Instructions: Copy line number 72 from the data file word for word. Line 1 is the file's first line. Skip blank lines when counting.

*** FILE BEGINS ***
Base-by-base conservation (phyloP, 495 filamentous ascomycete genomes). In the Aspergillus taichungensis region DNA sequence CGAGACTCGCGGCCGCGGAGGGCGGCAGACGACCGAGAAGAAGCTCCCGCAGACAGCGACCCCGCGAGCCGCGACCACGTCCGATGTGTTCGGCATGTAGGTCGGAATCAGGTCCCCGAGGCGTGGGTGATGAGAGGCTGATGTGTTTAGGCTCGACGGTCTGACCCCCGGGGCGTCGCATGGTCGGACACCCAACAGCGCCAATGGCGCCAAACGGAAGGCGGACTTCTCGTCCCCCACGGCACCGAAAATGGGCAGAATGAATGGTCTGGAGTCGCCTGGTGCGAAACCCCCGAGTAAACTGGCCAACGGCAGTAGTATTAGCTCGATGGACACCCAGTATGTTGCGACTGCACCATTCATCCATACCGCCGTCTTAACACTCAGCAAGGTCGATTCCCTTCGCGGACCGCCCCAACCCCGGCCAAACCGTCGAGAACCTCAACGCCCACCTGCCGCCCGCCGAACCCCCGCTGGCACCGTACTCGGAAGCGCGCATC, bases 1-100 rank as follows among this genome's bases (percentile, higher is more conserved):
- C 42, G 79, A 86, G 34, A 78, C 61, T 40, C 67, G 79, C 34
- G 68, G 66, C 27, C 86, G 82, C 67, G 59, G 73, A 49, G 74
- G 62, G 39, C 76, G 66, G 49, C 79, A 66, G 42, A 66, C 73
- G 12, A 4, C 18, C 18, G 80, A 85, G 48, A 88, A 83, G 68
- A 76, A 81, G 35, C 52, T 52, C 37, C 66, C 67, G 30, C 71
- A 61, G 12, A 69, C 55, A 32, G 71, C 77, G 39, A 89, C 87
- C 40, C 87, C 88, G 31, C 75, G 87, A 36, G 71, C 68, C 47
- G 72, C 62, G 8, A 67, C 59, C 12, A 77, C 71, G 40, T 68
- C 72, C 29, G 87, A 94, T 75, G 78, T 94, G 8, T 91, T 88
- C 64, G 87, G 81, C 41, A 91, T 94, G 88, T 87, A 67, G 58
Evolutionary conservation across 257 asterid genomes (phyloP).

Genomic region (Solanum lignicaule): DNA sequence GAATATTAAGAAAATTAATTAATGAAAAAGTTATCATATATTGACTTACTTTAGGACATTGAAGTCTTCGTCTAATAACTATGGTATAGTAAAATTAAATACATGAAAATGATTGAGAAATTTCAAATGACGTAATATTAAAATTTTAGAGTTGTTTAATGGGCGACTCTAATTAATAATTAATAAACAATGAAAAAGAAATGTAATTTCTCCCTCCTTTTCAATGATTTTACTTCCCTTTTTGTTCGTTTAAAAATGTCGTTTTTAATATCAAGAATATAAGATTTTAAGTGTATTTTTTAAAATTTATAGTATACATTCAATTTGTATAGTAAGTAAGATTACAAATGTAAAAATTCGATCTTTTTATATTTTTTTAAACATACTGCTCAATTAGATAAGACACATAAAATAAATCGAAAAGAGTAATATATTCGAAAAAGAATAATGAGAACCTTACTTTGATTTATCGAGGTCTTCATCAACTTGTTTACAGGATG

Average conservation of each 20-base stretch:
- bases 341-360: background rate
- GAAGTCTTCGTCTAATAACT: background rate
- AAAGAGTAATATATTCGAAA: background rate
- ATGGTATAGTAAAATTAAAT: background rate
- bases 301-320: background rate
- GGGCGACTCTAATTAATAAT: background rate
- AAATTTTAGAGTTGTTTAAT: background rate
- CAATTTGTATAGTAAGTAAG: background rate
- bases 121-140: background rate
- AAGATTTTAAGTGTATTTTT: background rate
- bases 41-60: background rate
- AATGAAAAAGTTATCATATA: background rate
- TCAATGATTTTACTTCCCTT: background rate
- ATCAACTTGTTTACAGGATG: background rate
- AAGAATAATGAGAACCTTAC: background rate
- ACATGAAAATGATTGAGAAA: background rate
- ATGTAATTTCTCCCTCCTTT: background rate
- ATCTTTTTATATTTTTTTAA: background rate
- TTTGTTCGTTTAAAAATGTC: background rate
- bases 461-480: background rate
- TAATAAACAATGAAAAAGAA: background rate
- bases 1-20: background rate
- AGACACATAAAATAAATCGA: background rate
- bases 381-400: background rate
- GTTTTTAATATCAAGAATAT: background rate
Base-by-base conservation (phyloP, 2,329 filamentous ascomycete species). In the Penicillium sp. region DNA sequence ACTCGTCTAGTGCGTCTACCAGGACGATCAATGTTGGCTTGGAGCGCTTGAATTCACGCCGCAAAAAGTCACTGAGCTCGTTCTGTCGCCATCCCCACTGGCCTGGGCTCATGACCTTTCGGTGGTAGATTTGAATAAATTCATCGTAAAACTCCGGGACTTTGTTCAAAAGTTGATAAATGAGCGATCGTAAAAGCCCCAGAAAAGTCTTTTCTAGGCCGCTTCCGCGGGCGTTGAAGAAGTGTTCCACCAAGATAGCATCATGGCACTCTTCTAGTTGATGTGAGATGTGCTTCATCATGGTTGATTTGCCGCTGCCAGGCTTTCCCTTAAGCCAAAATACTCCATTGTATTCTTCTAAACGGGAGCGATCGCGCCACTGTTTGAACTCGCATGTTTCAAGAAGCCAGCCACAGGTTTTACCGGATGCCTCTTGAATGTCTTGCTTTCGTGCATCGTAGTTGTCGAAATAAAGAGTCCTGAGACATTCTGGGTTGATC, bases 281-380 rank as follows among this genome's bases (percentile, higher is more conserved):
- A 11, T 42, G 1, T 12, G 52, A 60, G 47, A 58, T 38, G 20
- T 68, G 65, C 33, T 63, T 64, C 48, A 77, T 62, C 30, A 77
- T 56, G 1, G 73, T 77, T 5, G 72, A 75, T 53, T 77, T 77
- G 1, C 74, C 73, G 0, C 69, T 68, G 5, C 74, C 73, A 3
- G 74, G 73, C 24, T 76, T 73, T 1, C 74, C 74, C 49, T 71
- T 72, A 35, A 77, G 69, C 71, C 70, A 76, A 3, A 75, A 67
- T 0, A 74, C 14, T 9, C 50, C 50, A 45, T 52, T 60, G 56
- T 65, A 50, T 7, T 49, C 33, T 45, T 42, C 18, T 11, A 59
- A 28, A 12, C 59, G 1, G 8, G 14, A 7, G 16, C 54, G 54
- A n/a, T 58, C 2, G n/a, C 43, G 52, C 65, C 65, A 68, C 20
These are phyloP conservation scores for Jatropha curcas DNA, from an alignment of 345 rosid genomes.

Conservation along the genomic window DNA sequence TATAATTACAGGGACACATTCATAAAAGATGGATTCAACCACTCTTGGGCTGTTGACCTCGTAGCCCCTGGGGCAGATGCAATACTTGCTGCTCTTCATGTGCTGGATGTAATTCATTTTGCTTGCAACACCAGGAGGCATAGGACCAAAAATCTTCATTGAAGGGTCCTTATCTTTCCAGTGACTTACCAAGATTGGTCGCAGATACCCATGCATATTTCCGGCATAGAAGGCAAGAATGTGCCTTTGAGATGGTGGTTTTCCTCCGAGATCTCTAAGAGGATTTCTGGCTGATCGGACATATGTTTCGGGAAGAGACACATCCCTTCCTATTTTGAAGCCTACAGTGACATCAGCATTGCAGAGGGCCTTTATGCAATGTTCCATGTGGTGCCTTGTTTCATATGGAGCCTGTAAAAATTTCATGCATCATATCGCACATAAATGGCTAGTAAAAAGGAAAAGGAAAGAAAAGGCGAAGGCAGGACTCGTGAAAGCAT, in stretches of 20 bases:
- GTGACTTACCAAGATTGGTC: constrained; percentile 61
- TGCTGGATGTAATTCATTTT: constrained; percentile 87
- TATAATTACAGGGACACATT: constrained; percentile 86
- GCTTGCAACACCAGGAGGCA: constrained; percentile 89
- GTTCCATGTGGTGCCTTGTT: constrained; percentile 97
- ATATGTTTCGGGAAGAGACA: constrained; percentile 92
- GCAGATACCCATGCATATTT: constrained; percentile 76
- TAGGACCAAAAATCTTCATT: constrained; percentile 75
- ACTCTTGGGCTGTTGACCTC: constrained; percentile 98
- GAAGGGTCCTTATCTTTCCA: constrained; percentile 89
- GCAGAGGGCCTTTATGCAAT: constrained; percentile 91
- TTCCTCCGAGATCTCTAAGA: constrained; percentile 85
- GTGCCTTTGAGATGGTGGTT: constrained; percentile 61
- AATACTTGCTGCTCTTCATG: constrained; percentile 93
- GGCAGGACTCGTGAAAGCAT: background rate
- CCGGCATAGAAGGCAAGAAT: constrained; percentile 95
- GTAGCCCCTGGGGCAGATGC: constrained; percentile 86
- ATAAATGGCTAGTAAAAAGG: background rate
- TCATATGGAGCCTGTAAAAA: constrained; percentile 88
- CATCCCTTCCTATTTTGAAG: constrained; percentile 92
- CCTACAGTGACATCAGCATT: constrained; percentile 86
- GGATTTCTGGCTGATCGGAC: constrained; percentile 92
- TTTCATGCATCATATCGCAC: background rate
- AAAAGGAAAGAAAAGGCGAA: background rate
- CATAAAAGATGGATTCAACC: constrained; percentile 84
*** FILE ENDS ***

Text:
- CATCCCTTCCTATTTTGAAG: constrained; percentile 92